Even with the VH-71 helicopter project permanently grounded, President Obama still has a number of egregiously expensive air transport options — such as the newly unveiled MV-22 Osprey — to choose from. The only problem is the MV-22 is that he’s not actually allowed to ride in it.
The Marine Corps MV-22 is a specialised derivative of the much anticipated (and heavily criticised) V-22 Osprey designed specifically for Marine Helicopter Squadron One, the air transportation unit charged with shuttling the US President and top US administration officials around the world. Like its combat-ready counterparts, which have already logged more than 10,000 flight hours in Afghanistan, the MV-22 is a tilt rotor aircraft capable of both vertical takeoffs and forward flight using a pair of rotating turboprops.
The Osprey measures 16m long with a 14m wingspan. On each wingtip sits a 12m diameter, three-blade composite rotor attached to a rotating nacelle that can swivel up to 90 degrees. A pair of 6150HP Rolls-Royce Allison T406/AE 1107C-Liberty turboshafts provide the thrust. This allows the powered lift aircraft (as it’s classified by the FAA) to take off and land like a conventional helicopter when the nacelles are vertical, then convert into a more fuel-efficient turboprop plane once it’s in the air by rotating the nacelles forward. It can also perform a hybrid rolling takeoff with the rotors at a 45-degree angle.
The Osprey program began way back in the 1980s in response to the failed Iran hostage rescue. The most recent iteration, Block C, is capable of a 508km/h top speed, 1415km range, and 7620m service ceiling. That’s roughly twice the speed, six times the range and three times the lifting capacity of the US president’s current fleet of CH-46E’s.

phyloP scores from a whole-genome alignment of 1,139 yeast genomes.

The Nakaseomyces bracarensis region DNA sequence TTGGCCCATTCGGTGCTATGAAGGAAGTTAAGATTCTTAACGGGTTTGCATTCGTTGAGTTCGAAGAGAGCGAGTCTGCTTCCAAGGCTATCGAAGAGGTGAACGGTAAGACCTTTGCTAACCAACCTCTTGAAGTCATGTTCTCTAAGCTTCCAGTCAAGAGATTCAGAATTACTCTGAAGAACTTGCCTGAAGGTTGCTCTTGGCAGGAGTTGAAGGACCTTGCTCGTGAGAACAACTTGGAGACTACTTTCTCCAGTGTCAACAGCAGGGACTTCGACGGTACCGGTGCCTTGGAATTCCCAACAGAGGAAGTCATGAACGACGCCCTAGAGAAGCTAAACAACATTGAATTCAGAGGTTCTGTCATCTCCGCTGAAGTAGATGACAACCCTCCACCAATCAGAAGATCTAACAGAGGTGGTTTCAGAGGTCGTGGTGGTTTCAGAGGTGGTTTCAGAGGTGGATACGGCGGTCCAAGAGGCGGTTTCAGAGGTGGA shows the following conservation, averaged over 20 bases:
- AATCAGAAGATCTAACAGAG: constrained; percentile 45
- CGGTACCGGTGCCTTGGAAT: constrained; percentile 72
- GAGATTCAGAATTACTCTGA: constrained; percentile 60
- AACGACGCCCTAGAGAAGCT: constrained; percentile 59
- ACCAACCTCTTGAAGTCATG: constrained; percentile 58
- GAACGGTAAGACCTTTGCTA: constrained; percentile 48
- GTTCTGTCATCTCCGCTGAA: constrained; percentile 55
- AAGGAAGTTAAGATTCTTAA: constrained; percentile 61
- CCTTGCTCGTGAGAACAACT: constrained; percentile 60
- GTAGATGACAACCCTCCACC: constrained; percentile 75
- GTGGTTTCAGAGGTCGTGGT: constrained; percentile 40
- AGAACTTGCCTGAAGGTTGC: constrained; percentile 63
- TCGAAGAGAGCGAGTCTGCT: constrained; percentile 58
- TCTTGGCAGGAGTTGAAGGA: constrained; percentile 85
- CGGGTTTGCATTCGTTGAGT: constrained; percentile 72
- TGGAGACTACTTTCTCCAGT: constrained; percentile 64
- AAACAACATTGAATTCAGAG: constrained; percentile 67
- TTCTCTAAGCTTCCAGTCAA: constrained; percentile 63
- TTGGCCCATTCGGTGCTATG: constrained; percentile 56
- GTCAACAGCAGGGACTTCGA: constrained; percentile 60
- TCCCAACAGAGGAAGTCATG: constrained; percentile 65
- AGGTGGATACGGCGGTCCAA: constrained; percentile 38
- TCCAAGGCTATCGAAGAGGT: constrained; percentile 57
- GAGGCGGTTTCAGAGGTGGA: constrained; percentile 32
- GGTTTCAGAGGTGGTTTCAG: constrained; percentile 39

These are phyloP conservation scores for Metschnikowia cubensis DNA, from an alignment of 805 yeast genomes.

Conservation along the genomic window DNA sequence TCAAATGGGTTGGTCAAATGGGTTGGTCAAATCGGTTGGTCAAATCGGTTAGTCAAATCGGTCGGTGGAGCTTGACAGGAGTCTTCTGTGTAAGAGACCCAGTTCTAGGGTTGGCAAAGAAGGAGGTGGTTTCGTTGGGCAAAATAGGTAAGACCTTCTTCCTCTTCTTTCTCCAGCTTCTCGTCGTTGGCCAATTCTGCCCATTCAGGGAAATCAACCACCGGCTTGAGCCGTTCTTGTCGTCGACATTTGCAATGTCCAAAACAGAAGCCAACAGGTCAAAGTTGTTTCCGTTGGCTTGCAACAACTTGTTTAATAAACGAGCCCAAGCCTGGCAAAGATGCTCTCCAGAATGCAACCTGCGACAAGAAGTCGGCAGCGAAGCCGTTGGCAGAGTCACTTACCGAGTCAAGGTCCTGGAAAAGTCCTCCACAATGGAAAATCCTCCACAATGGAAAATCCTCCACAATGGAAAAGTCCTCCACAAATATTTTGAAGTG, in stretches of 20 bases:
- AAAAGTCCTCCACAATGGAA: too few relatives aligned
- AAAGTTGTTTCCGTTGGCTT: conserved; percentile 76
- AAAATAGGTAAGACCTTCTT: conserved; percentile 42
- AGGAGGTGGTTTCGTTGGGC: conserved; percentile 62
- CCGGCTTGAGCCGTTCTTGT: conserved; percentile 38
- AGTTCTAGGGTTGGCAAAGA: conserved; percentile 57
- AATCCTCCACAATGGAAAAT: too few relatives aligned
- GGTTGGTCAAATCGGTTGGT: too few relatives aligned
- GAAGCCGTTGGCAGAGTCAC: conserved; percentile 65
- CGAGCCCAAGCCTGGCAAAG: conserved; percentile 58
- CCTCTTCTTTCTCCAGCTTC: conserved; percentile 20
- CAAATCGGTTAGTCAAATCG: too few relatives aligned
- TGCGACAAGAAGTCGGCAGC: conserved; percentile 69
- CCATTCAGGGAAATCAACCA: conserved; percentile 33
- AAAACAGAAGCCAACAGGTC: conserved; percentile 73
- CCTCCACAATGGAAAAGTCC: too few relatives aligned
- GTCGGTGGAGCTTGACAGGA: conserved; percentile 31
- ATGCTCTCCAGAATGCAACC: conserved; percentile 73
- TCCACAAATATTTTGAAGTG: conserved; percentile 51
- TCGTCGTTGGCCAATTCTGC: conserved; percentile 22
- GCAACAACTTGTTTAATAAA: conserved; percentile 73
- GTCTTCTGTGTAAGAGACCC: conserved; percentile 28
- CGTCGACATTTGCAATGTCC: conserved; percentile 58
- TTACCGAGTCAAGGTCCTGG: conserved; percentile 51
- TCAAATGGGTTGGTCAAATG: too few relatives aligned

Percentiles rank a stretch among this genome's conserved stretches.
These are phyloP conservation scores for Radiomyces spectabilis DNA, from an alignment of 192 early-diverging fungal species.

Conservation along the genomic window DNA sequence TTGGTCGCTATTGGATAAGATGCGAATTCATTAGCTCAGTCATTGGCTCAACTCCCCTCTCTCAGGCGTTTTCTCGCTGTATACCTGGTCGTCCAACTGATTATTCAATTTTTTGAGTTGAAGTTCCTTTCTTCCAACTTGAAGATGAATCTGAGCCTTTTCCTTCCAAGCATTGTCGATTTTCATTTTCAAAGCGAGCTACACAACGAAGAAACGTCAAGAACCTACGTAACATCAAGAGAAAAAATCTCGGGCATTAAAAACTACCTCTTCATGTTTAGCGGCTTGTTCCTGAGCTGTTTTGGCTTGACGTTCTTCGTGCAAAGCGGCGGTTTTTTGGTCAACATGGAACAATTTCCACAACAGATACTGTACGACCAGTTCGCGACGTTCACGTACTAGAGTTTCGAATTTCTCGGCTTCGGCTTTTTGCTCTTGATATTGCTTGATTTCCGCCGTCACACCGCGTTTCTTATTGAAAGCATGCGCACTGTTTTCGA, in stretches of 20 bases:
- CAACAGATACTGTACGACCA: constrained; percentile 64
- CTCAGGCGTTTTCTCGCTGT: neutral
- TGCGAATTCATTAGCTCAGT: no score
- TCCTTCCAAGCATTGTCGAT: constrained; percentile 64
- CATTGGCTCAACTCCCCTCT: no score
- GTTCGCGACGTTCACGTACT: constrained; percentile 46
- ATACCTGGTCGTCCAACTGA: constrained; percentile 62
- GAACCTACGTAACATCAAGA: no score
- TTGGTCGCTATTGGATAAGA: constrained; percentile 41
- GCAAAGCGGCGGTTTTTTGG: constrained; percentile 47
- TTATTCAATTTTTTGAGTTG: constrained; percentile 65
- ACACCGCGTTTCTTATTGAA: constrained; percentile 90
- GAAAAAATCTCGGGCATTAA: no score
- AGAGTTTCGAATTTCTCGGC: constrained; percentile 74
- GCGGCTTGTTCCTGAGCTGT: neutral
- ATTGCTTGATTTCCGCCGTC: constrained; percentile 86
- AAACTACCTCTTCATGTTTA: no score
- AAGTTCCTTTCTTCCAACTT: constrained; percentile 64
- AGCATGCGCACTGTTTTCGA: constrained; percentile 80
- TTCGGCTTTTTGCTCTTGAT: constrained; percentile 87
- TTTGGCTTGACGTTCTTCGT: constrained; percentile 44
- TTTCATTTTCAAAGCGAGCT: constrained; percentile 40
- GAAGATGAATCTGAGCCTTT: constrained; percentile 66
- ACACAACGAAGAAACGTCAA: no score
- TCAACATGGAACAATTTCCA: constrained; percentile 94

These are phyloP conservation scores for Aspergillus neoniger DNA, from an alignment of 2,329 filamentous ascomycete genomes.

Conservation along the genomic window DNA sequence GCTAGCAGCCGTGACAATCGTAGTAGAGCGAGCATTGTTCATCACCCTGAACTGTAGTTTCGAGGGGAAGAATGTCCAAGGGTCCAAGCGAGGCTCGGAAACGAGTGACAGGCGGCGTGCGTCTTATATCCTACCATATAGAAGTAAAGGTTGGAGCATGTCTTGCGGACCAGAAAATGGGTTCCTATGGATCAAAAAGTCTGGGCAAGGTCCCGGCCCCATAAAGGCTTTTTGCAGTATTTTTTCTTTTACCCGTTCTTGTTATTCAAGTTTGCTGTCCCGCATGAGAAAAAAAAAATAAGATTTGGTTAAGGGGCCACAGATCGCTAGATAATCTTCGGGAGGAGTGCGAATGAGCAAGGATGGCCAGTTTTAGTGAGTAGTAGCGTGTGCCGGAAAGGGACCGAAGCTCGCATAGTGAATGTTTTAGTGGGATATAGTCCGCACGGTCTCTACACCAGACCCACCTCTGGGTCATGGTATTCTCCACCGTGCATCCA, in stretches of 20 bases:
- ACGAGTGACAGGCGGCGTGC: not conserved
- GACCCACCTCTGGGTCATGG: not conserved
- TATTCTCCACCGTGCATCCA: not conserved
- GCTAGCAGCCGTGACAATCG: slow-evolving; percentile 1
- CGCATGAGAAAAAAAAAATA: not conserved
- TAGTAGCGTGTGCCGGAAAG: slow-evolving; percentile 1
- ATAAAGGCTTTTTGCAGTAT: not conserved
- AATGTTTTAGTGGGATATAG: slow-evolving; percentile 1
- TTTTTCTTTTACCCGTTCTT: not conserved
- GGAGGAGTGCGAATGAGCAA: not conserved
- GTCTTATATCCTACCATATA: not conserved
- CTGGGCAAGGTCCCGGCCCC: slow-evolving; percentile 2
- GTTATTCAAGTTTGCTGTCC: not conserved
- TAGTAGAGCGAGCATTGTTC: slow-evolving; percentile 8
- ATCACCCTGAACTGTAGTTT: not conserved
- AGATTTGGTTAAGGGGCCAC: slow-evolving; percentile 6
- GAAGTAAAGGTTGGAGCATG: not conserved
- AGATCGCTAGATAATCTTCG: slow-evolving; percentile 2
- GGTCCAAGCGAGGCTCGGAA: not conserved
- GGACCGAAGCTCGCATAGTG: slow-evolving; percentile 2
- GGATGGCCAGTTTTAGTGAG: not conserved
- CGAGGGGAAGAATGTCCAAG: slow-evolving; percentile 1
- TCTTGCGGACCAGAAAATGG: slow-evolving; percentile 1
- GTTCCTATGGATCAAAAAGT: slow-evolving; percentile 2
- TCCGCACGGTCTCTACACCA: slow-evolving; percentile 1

The aircraft is manned by a crew of four — pilot, copilot and two flight engineers — and can carry as many as 32 troops or 9000kg of cargo. Or, in the case of the President’s jaunt to Martha’s Vineyard last Saturday, a contingent of White House staffers, journalists and Bo, the president’s pooch. But not the president himself. No way, he’s not allowed anywhere near this thing.
During the Ospreys initial flight testing and development phase, the aircraft earned the nickname, “the Widowmaker”, given its habit of falling out of the sky. In 2000, a pair of Osprey crashed, killing the crew of one and the crew along with 15 passengers in the other. The aircraft were finicky and notoriously difficult to handle, even with experienced test pilots at the controls. The situation wasn’t helped any when the program’s senior officer, Lt Col. Odin Lieberman, was relieved of command after an internal investigation discovered that he had instructed his team to falsify records to make the Osprey look safer than they actually were.
Then there are the ongoing concerns with what happens if both engines shut down during a catastrophic failure. The aircraft can land using just one engine to drive both props at half power but with both engines kaput, the Osprey comes down about as gracefully as a sack of potatoes. A 2005 study of such a situation bluntly classified the prospects of landing as a helicopter below 490m as “not likely to be survivable”. There is the possibility a crew could “turn it into a plane and glide it down, just like a C-130,” as V-22 pilot Captain Justin “Moon” McKinney told Time magazine, however a majority of research has been towards training pilots to recognise and prevent vortex ring state (VRS) — wherein the aircraft dips into its own downwash and cannot generate enough lift to remain airborne — rather than hotdogging emergency landings. The Block C iteration has also done much towards minimising these dangers through hardware and software upgrades.
But while they’re definitely (relatively) safer than the early versions, the Osprey is still not safe enough to entrust with the leader of the free world’s life. As such, the presidential Osprey has not yet been designated a “white top”, meaning US President Obama is not allowed on board but is currently undergoing further reliability testing. There’s no word on when that will be completed, so for now it will serve as a $US67 million pet carrier. [CNN, Telegraph, Time, Wikipedia]